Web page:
Edward William Elgar

Elgar Was Enigmatic

Sherman's delight hung on one word: enigmatic. It's an accurate descriptor for the withdrawn, moody composer, but it also cleverly referenced one of Elgar's most famous compositions—the Enigma Variations, which Elgar composed in 1898 and 1899.

While this set of biographical sketches in music is replete with mysteries, in a sense the real enigmas are Elgar himself and Great Britain. Both occupied oddly isolated positions outside the mainstream of European classical music.

Only 21 miles of the English Channel separate the English town of Dover from the French town of Calais, but Great Britain's musical traditions can seem far more distant from the European mainland. Who are the great British composers? Of course there are Purcell and the German-born Handel, an adopted favorite son, and the 20th century giant Benjamin Britten, to name three.

Many critics would include Sir Edward Elgar in this group. But Elgar felt that his own compositional style was more aligned with European influences; born in 1857, he was largely self-taught and kept his distance from British musical circles, which were dominated by academics and suspicious of his Roman Catholic faith.

Yet Elgar could not have been more English if he'd been cast for Downton Abbey. In the most famous photographic portrait of the composer, he appears every inch the English country squire—impeccably groomed, spectacularly mustachioed and posed as if to take his place in London's National Portrait Gallery, which he eventually did.

Elgar in 1919, by William Rothenstein

We can't know if different circumstances might have broken Elgar's self-imposed exile from the music scene, but the snobbery he perceived in England's music establishment was quite real; in a rigidly class-conscious society, that kind of exclusivity—and Elgar's defensive rejection of those who rejected him—were also quite English.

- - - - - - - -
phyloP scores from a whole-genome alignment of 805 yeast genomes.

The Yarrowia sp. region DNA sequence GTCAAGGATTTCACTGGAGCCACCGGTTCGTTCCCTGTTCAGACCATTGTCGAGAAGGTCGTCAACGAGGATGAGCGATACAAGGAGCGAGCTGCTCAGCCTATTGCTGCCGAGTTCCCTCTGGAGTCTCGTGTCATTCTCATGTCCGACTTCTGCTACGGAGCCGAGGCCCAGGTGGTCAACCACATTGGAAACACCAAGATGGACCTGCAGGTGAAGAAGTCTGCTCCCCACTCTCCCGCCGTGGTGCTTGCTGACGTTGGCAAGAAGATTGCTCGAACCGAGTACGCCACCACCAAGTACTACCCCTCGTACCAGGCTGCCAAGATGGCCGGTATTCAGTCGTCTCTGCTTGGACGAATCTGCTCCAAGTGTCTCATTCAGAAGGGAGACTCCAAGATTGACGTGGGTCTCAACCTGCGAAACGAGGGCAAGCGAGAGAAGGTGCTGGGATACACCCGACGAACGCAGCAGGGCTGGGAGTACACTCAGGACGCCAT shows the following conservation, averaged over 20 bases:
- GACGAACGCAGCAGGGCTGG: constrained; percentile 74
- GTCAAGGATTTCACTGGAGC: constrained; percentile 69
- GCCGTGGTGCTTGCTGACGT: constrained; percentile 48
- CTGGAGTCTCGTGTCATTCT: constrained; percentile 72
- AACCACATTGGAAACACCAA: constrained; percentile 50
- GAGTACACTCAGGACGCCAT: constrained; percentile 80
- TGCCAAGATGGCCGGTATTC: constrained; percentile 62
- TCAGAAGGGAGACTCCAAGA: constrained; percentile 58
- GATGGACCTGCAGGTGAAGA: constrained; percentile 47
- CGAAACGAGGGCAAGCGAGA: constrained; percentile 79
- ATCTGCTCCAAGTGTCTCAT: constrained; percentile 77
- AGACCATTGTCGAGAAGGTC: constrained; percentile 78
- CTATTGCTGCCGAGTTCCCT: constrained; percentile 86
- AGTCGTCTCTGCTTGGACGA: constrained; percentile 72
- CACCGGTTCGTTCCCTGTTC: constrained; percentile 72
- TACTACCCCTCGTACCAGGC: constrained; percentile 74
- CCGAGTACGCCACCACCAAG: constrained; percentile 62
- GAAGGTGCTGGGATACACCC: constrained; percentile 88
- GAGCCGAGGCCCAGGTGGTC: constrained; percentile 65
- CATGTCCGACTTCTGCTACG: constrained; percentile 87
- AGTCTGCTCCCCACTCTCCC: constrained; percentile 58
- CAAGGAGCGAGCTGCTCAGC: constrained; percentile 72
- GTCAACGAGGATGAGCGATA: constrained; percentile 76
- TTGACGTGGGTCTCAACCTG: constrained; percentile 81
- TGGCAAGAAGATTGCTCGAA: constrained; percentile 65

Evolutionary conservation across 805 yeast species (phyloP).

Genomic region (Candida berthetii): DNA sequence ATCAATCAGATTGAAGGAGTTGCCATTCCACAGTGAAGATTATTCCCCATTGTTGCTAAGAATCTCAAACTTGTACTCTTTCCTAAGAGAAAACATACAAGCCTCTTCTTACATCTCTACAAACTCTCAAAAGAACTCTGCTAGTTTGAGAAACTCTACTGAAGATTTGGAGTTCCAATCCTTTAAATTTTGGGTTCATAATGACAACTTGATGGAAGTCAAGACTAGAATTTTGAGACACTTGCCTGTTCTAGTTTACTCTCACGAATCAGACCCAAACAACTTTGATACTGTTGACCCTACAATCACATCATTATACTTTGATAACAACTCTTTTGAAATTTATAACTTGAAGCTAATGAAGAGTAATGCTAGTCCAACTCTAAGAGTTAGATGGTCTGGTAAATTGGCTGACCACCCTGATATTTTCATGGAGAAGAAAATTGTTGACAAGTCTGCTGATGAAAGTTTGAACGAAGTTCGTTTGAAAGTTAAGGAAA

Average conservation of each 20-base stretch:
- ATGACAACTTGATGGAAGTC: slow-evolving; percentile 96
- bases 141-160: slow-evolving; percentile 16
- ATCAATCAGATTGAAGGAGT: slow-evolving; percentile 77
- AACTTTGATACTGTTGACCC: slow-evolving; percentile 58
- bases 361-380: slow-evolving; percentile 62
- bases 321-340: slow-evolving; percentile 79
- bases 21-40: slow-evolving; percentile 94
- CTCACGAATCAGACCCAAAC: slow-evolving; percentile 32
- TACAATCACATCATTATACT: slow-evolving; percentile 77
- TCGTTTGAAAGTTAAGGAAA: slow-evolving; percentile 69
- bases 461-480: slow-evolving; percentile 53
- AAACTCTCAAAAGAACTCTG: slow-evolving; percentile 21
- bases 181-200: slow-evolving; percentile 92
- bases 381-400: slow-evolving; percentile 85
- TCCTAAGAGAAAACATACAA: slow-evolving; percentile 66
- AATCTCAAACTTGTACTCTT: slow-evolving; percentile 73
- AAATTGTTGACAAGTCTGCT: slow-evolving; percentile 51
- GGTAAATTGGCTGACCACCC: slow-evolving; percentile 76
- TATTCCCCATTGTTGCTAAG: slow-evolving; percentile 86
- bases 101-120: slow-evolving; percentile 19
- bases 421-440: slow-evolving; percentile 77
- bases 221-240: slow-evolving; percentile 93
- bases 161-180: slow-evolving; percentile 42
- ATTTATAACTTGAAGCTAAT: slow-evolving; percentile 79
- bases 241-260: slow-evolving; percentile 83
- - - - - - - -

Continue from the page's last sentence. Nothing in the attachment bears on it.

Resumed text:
Elgar began composing the Enigma Variations around the time he turned 40—still young for a serious composer.

After some initial resistance, the Variations established his reputation as a composer of greatness.

His two symphonies, concertos for the violin and the cello, and the immensely popular Pomp and Circumstance Marches are all standard repertory for today's orchestras, but the 14 Enigma Variations are especially revered by musicians.

What to Listen For

The enigma is the theme itself. Throughout the suite it remains hidden—in Elgar's phrase, “not played,” though an introductory variation builds around the unstated subject. The 13 movements that follow are affectionate musical portraits of his closest friends and his wife, Alice, linked by a dark, unstated idea that is deep and mysterious—like one of those scientific phenomena that cannot be directly viewed, but whose consequences can be studied.

What is the theme uniting these variations? Elgar went to his grave refusing to disclose it or even if it was a melody at all. But listeners enjoy puzzling out the enigma for themselves.

The suite's ninth variation, “Nimrod,” is an hommage to a particularly admired friend, the music editor Augustus J. Jaeger; the movement takes its name from the Old Testament patriarch described as “a mighty hunter before the Lord." This movement is considered one of the noblest and most quintessentially English utterances in music.

To learn more about tonight's Guest Artists please click here.

To learn more about Music Director Carl St.Clair, click here.

Michael Clive is a cultural reporter living in the Litchfield Hills of Connecticut. He is program annotator for Pacific Symphony and Louisiana Philharmonic, and editor-in-chief for The Santa Fe Opera.